A jokester known for his wacky antics, Lee pitched for 14 seasons in the majors from 1969-82 and is the third-winningest lefty in Red Sox history. At age 63, Lee became the oldest person to pitch in and win a minor league game on September 5, 2010 when he made an appearance for the Brockton Rox. Lee donated his cap from the game to the Hall of Fame.
“I may need that back because they want me to play another year,” said Lee. “Last year I was day-to-day, but this year I told them I am hour-to-hour.”
Samantha Carr is the manager of web and digital media for the National Baseball Hall of Fame and Museum.
By Bill Francis
It’s not uncommon for someone to walk into the National Baseball Hall of Fame and Museum’s A. Bartlett Giamatti Research Center requesting to look at a clipping or photo file on a favorite player. But rarely does someone walk in the door whose adult life is on file.
Such was the case Friday afternoon when former big league player Jim Pankovits stopped by as part of a larger visit. Pankovits is in his first year managing the New York-Penn League’s Tri-City ValleyCats, a short-season Single-A affiliate of the Houston Astros, and before Friday’s scheduled game against the Oneonta Tigers he and his team made a trip to Cooperstown.
“I’d imagine most every team that comes in town to play the Tigers tries to make a trip over here and this was our only opportunity,” Pankovits said. “I think knowing the history of the game is very important for the players in their appreciation of what they’re doing and what they’re trying to achieve.”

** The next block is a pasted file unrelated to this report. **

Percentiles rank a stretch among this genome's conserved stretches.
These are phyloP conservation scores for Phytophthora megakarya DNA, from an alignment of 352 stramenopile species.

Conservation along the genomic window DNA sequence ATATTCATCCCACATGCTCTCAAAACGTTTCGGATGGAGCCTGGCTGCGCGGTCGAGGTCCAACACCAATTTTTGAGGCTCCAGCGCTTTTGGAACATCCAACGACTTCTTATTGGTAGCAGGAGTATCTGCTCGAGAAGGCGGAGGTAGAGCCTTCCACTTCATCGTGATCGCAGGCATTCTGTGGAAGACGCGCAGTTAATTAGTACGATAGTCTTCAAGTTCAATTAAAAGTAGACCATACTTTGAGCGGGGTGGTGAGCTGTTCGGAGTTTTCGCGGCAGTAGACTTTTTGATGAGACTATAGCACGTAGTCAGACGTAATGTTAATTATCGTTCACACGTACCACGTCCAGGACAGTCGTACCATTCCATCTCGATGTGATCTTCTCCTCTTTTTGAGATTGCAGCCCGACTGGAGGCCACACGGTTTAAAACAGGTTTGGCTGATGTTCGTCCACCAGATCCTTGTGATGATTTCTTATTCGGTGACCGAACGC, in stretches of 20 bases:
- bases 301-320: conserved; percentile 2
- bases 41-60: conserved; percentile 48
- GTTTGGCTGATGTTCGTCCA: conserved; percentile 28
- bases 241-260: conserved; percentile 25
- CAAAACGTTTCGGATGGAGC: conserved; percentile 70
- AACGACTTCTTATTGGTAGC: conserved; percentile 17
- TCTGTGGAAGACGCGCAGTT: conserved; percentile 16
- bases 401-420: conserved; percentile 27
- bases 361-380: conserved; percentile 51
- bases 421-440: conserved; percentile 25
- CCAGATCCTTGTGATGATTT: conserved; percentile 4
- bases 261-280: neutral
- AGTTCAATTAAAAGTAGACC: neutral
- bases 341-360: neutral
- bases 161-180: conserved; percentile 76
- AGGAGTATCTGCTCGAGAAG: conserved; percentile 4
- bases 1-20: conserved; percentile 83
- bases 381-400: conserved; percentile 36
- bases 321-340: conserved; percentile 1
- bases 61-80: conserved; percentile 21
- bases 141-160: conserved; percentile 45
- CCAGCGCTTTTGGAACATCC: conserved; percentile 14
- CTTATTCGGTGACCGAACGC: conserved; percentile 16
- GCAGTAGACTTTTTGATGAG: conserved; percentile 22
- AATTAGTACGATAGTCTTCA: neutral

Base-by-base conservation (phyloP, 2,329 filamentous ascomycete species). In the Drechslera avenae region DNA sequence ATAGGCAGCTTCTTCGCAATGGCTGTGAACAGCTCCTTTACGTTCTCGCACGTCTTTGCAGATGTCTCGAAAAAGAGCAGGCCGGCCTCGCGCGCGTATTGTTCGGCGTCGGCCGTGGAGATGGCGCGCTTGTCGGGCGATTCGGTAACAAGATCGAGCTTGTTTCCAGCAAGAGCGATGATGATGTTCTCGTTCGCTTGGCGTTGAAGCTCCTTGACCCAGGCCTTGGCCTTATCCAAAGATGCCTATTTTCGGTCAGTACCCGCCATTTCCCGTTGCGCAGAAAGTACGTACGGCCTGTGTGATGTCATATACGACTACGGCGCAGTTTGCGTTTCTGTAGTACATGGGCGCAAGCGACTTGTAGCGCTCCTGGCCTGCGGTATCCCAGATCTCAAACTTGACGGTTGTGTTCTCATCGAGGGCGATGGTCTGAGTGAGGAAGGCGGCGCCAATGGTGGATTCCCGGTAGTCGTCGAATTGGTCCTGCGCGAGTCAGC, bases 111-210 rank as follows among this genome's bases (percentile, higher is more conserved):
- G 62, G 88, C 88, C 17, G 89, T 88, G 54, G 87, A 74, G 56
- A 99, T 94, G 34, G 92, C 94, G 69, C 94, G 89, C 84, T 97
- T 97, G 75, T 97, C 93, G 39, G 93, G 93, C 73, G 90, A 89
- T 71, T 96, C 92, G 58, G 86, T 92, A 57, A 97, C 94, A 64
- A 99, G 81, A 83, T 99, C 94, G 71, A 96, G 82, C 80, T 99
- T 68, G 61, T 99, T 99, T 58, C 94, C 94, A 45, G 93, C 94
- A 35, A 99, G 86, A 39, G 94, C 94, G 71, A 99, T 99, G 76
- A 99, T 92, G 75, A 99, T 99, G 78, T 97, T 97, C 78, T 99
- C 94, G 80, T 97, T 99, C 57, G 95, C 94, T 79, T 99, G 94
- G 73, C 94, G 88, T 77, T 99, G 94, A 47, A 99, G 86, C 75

According to Pankovits, his roster consists of about a half dozen Latin American players as well as college players selected in this year’s amateur draft.
“And I know, especially the kids from out West don’t get the opportunity to get over here, that they’re especially excited to be here,” Pankovits said. “We’re very fortunately in that the owner of our team, Bill Gladstone, is on the Board of Directors here at the Hall of Fame.”
The ValleyCats got a taste of what it’s like in Cooperstown in the summertime when they played a game against the Tigers at historic Doubleday Field last Saturday, the day before this year’s Hall of Fame Induction Ceremony.
“The hustle and bustle of the town was real exciting,” said Pankovits, “and I think the kids got a real good feel for what it’s like to come here and how special it is.”